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The dual role of Parylene C in chemical sensing: acting as an encapsulant and as a sensing membrane for pH monitoring applications

The dual role of Parylene C in chemical sensing: acting as an encapsulant and as a sensing membrane for pH monitoring applications
The dual role of Parylene C in chemical sensing: acting as an encapsulant and as a sensing membrane for pH monitoring applications
In this work, we demonstrate a new property of Parylene C emphasizing on its application in pH sensing technologies. For many decades the material has been extensively used as a biocompatible inert encapsulant of implantable micro-devices. Towards a new understanding of the material's potential, we explore the transformation of Parylene C from a passive encapsulation membrane into an active H+ sensing membrane using discrete MOSFETs to evaluate its chemical sensing performance. We employ oxygen plasma treatment to functionalize Parylene's H+ sensing capacity and enhance the chemical sensitivity, drift rates, and reliability of the sensing devices. Moreover, we demonstrate a versatile technique that enables the deployment of the material both as an encapsulant and as a sensing membrane in a single platform, in order to benefit from distinguishable and consistent sensitivities, and low leakage currents during pH measurements. Our investigation reveals that the selective modification of Parylene's surface chemistry yields reliable pH sensing devices, ensuring the best combination of sensitivity (16.3 mV/pH) and leakage currents (6-10 nA) over a reasonably wide pH range (4-10), while drift rates remain in low levels (2.5-20 mV/h). We believe that this study opens up new application horizons for Parylene, which is a new promising material in the emerging field of flexible electronics able to deliver low film thicknesses and high biocompatibility, while facilitating the application of mechanical stimulus.
0925-4005
1-8
Trantidou, Tatiana
d5672813-459c-47da-9de0-843449d3ce25
Payne, David J.
86215d60-f3d8-4518-824b-8ce779ef739f
Tsiligkiridis, Vasileios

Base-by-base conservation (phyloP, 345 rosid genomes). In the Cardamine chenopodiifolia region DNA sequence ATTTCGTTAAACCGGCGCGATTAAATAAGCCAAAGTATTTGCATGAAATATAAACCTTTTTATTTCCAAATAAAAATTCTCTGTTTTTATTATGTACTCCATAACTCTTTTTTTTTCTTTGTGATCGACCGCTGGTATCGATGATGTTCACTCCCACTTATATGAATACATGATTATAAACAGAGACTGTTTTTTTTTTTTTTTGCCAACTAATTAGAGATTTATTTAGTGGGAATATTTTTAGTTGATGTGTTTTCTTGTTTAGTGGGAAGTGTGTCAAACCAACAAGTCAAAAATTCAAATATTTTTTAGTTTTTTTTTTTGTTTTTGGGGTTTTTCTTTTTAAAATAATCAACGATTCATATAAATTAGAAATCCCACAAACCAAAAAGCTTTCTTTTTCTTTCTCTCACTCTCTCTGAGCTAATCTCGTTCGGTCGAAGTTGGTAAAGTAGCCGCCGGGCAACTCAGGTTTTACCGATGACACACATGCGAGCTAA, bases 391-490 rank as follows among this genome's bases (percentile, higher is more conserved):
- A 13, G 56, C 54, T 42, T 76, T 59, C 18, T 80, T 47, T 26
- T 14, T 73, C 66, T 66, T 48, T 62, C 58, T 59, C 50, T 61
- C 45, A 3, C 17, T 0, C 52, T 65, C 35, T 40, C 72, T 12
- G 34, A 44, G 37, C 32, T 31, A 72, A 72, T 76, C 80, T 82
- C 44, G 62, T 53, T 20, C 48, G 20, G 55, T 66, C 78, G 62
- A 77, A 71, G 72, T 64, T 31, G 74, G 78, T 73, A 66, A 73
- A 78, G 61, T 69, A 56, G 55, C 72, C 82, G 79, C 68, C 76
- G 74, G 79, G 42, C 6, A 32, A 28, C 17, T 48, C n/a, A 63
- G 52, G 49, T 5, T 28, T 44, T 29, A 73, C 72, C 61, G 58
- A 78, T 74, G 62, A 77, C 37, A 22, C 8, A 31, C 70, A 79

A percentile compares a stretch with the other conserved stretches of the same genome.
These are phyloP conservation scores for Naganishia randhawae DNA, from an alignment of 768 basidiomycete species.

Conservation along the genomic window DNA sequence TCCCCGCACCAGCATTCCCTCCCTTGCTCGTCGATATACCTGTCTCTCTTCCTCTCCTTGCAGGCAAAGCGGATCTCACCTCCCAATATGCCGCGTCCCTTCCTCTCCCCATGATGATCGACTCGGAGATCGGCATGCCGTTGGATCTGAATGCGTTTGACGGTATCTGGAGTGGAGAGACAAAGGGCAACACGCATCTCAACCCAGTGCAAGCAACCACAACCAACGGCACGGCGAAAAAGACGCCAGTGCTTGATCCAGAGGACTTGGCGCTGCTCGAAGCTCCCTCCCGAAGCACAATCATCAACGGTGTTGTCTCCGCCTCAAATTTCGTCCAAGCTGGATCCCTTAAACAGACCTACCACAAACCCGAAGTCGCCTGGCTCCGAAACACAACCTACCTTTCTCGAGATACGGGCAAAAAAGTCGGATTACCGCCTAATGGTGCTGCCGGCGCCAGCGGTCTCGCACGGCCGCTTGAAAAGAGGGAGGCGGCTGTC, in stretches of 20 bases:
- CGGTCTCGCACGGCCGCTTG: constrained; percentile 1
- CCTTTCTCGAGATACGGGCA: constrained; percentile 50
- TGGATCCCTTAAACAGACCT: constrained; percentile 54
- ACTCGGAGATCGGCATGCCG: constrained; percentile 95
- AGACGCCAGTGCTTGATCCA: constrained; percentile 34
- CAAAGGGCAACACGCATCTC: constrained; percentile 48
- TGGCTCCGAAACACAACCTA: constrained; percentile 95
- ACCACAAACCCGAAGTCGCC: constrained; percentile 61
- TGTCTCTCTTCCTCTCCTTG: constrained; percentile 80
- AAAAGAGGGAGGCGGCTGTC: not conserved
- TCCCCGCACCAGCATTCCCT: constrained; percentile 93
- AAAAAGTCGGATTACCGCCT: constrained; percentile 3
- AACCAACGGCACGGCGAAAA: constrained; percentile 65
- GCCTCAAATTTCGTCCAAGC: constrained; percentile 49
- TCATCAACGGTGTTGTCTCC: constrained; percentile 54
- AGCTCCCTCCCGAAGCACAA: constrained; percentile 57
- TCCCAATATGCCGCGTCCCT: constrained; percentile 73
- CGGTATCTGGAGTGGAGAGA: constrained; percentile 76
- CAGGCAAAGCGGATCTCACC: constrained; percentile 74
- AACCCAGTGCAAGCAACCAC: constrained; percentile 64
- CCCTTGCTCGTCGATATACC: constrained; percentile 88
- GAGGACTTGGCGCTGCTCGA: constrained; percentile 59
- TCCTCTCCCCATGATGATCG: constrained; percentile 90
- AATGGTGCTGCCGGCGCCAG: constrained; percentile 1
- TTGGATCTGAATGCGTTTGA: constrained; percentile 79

a7721071-5ea5-4d0d-9579-1138374c3243
Chang, Yu-Chun
eecf0553-c4d3-41bf-a693-a6edc31e8595
Toumazou, Christofer
7a856162-f970-4ef4-8a57-5822d8a69281
Prodromakis, Themistoklis
d58c9c10-9d25-4d22-b155-06c8437acfbf
Trantidou, Tatiana
d5672813-459c-47da-9de0-843449d3ce25
Payne, David J.
86215d60-f3d8-4518-824b-8ce779ef739f
Tsiligkiridis, Vasileios
a7721071-5ea5-4d0d-9579-1138374c3243
Chang, Yu-Chun
eecf0553-c4d3-41bf-a693-a6edc31e8595
Toumazou, Christofer
7a856162-f970-4ef4-8a57-5822d8a69281
Prodromakis, Themistoklis
d58c9c10-9d25-4d22-b155-06c8437acfbf

Trantidou, Tatiana, Payne, David J., Tsiligkiridis, Vasileios, Chang, Yu-Chun, Toumazou, Christofer and Prodromakis, Themistoklis (2013) The dual role of Parylene C in chemical sensing: acting as an encapsulant and as a sensing membrane for pH monitoring applications Sensors and Actuators B: Chemical, 186, pp. 1-8. (doi:10.1016/j.snb.2013.05.077).

Record type: Article

Abstract

In this work, we demonstrate a new property of Parylene C emphasizing on its application in pH sensing technologies. For many decades the material has been extensively used as a biocompatible inert encapsulant of implantable micro-devices. Towards a new understanding of the material's potential, we explore the transformation of Parylene C from a passive encapsulation membrane into an active H+ sensing membrane using discrete MOSFETs to evaluate its chemical sensing performance. We employ oxygen plasma treatment to functionalize Parylene's H+ sensing capacity and enhance the chemical sensitivity, drift rates, and reliability of the sensing devices. Moreover, we demonstrate a versatile technique that enables the deployment of the material both as an encapsulant and as a sensing membrane in a single platform, in order to benefit from distinguishable and consistent sensitivities, and low leakage currents during pH measurements. Our investigation reveals that the selective modification of Parylene's surface chemistry yields reliable pH sensing devices, ensuring the best combination of sensitivity (16.3 mV/pH) and leakage currents (6-10 nA) over a reasonably wide pH range (4-10), while drift rates remain in low levels (2.5-20 mV/h). We believe that this study opens up new application horizons for Parylene, which is a new promising material in the emerging field of flexible electronics able to deliver low film thicknesses and high biocompatibility, while facilitating the application of mechanical stimulus.

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Published date: 30 May 2013
Organisations: Nanoelectronics and Nanotechnology

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Local EPrints ID: 353629
URI: http://eprints.soton.ac.uk/id/eprint/353629
ISSN: 0925-4005
PURE UUID: c712c602-c2f6-4ab5-9232-27ac260fa311

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Date deposited: 12 Jun 2013 10:16
Last modified: 23 Oct 2017 16:33

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Contributors

Author: Tatiana Trantidou
Author: David J. Payne
Author: Vasileios Tsiligkiridis
Author: Yu-Chun Chang
Author: Christofer Toumazou

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